Using a bespoke swing stage, the artist painted the 8000 square meter mural with the help of serious engineering talents from the dam authority, who moved him 30 times to paint in enormous strips of texture and memories.

“I was basically painting while it was moving up and down, up and down,” he says. Part of The Collie Mural Trail that consists of 40 murals throughout the town, Guido says that “Reflections” is inspired by local stories and photographs. In addition to the sheer size and impact of its focus, the video also tells a rather moving story.

Behind the scenes: The making of the Wellington Dam Mural by Guido Van Helten

Mear One in Los Angeles via Bird Man

The Melrose alleys in LA provide inspiration here in this video shot and directed by Birdman – of the tribute to the Czech painter, illustrator and graphic Alphonse Mucha by graffti/muralist Kalen Ockerman, known as Mear One.

Choosing the goddess Gaia as muse, Mear One talks in his over-narration of what he say as Mucha’s treatement of the feminine and how it was reflected in the beauty of nature, its harmonious design, function and aesthetic. “I always loved how he expressed visually the spiritual and mystical,” he says. The clarity of his focus is apparent here as he pays honor to the artist as well as science, art, and philosophy.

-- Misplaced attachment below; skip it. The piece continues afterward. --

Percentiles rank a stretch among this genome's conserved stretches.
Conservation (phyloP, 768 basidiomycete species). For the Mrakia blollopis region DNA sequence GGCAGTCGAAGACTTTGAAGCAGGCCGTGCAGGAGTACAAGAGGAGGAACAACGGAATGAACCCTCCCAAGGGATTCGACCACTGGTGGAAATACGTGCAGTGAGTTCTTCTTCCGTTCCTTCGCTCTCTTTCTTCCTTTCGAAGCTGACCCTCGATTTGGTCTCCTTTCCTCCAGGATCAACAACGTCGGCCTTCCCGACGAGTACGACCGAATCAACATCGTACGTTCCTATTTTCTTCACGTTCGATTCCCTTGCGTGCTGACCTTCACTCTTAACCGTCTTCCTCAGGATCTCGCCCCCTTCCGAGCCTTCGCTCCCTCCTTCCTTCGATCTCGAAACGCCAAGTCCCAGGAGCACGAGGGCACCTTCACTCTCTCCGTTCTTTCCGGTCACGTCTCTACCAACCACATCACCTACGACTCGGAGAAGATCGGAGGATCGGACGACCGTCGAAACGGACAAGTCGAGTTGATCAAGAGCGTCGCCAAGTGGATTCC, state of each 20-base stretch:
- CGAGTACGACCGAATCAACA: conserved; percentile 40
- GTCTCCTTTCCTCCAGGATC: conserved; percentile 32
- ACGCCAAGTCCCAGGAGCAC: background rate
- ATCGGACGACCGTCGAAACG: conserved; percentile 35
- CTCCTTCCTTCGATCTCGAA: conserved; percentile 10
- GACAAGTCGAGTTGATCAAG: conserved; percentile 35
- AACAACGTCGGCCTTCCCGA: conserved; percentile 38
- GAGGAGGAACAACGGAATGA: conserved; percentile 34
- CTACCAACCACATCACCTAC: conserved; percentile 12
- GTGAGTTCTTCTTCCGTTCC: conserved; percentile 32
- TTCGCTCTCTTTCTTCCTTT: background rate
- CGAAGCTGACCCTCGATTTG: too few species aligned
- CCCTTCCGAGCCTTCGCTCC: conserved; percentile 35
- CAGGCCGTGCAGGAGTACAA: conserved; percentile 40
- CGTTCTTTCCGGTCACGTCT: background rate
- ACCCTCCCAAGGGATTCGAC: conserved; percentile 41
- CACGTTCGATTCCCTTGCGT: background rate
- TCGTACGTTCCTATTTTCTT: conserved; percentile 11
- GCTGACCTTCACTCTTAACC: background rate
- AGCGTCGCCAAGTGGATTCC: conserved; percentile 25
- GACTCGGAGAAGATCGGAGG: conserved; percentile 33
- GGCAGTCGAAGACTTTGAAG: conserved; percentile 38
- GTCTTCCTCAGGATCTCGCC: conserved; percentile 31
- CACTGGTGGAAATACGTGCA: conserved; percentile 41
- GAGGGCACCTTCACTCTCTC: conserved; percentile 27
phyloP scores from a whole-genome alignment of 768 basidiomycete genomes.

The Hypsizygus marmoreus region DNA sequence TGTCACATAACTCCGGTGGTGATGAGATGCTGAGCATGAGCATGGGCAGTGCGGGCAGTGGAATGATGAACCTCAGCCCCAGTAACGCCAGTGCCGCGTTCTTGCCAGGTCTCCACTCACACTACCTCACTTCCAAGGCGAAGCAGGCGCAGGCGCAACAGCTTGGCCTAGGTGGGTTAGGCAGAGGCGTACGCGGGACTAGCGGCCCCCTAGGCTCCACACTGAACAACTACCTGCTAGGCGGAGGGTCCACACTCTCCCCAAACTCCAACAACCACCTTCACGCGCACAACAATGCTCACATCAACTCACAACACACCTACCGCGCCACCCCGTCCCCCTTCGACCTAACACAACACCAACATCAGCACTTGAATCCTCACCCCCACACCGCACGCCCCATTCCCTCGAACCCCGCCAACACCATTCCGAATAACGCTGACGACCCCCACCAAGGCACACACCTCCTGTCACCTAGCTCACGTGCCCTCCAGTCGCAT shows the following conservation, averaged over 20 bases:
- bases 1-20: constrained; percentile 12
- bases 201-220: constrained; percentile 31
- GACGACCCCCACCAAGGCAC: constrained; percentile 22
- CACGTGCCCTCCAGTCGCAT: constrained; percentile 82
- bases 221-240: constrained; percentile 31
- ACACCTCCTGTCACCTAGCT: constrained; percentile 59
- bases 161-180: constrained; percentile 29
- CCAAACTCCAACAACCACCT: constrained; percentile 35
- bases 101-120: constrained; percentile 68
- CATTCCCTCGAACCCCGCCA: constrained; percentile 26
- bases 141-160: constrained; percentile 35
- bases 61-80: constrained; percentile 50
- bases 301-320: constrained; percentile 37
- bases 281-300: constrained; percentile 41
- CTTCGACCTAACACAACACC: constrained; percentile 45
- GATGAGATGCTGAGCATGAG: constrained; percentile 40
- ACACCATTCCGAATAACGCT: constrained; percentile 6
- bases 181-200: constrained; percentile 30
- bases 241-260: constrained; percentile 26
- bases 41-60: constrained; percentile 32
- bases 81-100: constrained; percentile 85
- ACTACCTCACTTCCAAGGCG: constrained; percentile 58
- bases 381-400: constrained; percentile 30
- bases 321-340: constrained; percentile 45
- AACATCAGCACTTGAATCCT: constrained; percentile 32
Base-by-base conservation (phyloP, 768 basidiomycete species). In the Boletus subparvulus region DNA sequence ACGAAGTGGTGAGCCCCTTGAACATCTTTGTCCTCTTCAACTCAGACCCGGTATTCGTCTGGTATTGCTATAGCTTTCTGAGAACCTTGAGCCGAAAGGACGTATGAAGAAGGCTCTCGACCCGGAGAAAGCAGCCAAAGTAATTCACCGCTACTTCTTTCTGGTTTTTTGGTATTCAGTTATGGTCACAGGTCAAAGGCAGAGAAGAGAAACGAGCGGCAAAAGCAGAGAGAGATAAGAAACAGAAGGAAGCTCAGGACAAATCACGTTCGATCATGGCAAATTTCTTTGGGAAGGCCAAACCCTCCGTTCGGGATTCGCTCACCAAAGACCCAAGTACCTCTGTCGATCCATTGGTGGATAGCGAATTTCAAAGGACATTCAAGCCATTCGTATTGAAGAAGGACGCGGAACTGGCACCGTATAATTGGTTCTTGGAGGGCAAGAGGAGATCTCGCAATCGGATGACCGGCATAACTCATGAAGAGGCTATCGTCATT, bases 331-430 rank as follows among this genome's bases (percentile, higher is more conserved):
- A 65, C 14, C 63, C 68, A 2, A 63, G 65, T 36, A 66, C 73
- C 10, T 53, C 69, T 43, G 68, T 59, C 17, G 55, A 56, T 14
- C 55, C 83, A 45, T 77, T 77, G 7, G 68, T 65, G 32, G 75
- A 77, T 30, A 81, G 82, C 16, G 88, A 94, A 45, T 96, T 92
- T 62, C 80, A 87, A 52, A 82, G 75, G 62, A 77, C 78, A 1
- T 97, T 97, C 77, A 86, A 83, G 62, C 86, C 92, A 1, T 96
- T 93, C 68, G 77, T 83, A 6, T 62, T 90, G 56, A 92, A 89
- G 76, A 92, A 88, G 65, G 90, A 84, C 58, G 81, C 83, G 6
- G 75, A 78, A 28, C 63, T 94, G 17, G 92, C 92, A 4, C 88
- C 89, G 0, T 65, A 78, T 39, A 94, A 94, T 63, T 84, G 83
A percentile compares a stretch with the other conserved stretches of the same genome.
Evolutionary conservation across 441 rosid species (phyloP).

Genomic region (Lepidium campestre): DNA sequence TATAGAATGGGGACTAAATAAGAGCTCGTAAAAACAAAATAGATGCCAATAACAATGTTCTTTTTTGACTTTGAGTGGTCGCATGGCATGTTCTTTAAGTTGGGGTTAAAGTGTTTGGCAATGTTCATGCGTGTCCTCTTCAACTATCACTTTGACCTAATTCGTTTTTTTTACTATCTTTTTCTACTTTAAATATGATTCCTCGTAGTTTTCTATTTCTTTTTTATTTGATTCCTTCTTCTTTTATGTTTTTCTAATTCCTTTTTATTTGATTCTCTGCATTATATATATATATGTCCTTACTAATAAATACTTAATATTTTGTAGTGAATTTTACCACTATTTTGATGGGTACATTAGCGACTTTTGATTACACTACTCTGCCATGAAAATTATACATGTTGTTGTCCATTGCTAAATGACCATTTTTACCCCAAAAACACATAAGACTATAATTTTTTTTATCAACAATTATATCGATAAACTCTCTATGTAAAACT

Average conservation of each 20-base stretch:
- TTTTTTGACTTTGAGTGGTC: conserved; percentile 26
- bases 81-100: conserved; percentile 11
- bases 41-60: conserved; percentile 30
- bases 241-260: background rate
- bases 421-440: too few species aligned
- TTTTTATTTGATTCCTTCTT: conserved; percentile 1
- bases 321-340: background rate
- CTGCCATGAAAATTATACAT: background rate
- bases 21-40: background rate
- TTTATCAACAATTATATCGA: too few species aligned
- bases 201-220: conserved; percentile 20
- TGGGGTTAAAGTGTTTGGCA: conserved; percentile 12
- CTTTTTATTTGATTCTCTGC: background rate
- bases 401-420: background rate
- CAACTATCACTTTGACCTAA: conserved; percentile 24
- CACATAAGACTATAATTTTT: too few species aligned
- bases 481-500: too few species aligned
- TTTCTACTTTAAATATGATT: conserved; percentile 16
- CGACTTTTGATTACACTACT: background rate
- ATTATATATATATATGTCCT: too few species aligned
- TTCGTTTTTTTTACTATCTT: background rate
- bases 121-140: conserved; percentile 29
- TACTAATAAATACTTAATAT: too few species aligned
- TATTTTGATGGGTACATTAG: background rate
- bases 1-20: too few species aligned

Telmo Miel: Tunnel Vision in Brussels

Here is a tunnel in Brussels artists Miel (Amsterdam) and Telmo (Rotterdam) painted a human chain metaphorically connecting the neighborhoods of Machelen and Diegem. The public work is meant perhaps to ease among residents amid news reports of increased vandalism, drug use, and traffic nuisances among some. As in many western countries, it may have something to do with economics, race, and class. Says organizer All About Things, a private gallery-fueled public cultural initiative that has locked in many international street artists to beautify the area, “this mishmash of people indicates that we are stronger together.”